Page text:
The new “Hunger Games” movie is a pillow fight compared with the no-limits struggle that’s erupting in the restaurant business. The casualties already include sense and smarts, with profits slipping into I’ve-fallen-and-I-can’t-get-up territory. You’d think operators would have learned from past hangovers, but deep discounting is once again being seized as a short-term cure-all rather than the nuclear option it should be.
Consider the e-mail that Ruby Tuesday recently sent to current and prospective customers. It touts a new menu item, Southern Style Chicken Tenders, served as a platter with ribs. Remember, this is Ruby Tuesday, one of the more polished players in the grill-and-bar market. Yet its remedy for softening traffic is a lure that comes right out of fast food.
The new option does sound like something of higher quality than what you might get at Raising Cane’s, PDQ or Zaxby’s. The tenders are “hand-breaded,” and there is the rib accompaniment.
So why is the item being introduced at a double-digit discount? Customers who buy an order can get a second platter for half price.
Certainly the chain isn’t alone in resorting to wheeling and dealing. At Olive Garden, you can buy an entrée for $12.99 and get a second one to take home at no extra charge. The choices include Smoked Mozzarella Chicken.
Darden Restaurants’ Italian entrant is known for choices like a mega-bowl of salad and more pasta than even my family could eat, cousins included. Is value really more of an issue for the concept than quality?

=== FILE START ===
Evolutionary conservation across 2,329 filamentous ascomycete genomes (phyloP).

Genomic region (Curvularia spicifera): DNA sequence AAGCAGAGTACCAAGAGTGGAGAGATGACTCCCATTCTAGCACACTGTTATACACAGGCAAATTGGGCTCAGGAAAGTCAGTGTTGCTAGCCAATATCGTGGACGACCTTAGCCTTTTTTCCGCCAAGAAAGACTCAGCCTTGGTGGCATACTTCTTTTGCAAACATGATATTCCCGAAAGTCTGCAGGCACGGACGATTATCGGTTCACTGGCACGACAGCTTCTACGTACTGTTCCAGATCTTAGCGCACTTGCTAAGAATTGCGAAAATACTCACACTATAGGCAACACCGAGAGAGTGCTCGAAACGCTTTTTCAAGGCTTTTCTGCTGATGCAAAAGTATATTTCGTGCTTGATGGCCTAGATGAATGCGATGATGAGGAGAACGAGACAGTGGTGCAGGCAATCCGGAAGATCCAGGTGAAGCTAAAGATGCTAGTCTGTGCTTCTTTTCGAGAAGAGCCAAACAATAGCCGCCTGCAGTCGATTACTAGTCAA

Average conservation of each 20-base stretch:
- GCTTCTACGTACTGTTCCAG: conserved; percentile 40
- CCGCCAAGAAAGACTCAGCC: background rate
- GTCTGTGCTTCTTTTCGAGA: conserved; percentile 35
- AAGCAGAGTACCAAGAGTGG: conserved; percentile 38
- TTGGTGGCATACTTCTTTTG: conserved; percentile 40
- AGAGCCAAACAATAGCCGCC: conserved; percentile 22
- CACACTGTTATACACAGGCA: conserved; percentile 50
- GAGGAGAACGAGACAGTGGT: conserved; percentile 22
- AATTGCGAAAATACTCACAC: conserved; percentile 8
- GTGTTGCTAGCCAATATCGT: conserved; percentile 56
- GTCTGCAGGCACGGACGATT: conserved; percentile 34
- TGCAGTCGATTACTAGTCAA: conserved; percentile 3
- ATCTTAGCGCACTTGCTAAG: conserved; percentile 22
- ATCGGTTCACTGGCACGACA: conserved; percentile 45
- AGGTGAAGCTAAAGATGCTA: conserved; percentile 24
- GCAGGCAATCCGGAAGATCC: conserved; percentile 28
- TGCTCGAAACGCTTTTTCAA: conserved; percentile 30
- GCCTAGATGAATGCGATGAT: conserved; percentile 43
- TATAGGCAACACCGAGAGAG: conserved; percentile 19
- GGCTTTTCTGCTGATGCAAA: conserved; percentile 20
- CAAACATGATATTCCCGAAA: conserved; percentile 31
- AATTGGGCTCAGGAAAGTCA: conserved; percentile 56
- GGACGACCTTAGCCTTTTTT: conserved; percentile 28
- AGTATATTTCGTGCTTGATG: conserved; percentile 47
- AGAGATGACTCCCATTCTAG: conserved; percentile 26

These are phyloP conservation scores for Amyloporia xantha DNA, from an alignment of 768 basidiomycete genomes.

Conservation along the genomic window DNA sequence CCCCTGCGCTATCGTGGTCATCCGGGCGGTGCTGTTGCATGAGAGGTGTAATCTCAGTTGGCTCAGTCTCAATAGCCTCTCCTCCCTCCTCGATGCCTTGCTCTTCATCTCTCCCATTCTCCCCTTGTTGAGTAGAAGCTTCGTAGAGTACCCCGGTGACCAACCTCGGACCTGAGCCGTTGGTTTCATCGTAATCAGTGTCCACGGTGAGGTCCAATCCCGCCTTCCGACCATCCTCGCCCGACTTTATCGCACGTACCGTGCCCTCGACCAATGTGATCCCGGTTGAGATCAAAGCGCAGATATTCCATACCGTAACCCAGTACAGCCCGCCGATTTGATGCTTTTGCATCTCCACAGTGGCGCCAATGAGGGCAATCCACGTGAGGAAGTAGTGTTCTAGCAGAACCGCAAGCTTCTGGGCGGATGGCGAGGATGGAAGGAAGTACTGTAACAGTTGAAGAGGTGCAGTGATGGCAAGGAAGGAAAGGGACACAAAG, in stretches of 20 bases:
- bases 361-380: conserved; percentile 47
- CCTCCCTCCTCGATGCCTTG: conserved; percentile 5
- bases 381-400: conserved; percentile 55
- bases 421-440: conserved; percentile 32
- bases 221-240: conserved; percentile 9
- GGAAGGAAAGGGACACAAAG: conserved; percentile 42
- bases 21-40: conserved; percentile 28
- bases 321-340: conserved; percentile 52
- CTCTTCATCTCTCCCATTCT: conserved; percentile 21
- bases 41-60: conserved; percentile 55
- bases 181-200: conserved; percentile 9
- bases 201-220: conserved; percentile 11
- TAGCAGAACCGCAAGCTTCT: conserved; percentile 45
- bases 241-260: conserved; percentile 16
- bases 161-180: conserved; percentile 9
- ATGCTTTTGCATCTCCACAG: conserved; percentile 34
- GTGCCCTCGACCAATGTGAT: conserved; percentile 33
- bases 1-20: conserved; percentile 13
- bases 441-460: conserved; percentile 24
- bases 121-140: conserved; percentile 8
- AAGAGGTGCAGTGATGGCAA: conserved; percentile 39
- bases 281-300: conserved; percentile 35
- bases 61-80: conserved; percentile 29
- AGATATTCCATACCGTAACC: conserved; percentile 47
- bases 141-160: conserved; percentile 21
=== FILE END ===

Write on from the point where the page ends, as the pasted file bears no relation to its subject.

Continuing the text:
Contrast that approach with what Romano’s Macaroni Grill is spotlighting, a four-course tasting menu. Executives of the chain’s parent, Ignite Restaurant Group, say units are selling an average of the 25 priced specials on a daily basis.
Casual dining isn’t the only sector that’s pulling a Monty Hall.
Burger King is offering more local deals right now than you’d find on Craigslist.
McDonald’s is trying to shift bargain hunters away from choices priced at just a dollar. As management explained a few weeks ago, it’s betting consumers can be nudged to try items priced between a buck and $2. But that’s still a bargain, just not as stunning a one as the original Dollar Menu choices.
And McDonald’s isn’t getting rid of the dollar items, as CEO Don Thompson stressed in a call with analysts. That’s why the chain uses the name Dollar Menu and More for its revised roster, instead of the name it previously tried, the Extra Value Menu. “The Dollar Menu remains core to our high-low strategy,” Thompson said.
To its credit, McDonald’s is hoping to change a law of physics that says discounting is a one-way journey. If consumers pay 99 cents one week for sandwiches of a certain type, why are they going to pop for a 50 percent increase one week later? Did McDonald’s bet wrongly?
Let’s hope not. Bargain pricing can quickly lapse into a vicious cycle, where the only way to generate interest is to take the price down again. Everyone drops their charges, things even up again, and the distinction of a deal is lost. So prices are hammered down again. So are margins.
The retailing sector looks as if it’s even closer to triggering a price war. Walmart has changed the market with its everyday low prices. The Washington Post reported in a tweet last week that the discount leader is about to introduce an “extreme-value basic brand” called Price First. The line includes staples like spaghetti, brownie mix and noodles, priced at 82 cents, $1.25 and 97 cents, respectively.
Let’s hope the restaurant business doesn’t fall for the same sort of thinking, a strategy that brought 49 cent tacos and burgers in past decades. It should keep in mind that the standout chain restaurants in the current market are the ones that succeed in making quality the hallmark of value—Wendy’s, Starbucks, Chipotle. If you give something better for a slightly higher price, you can win.
It’s something the industry should remember, for sure.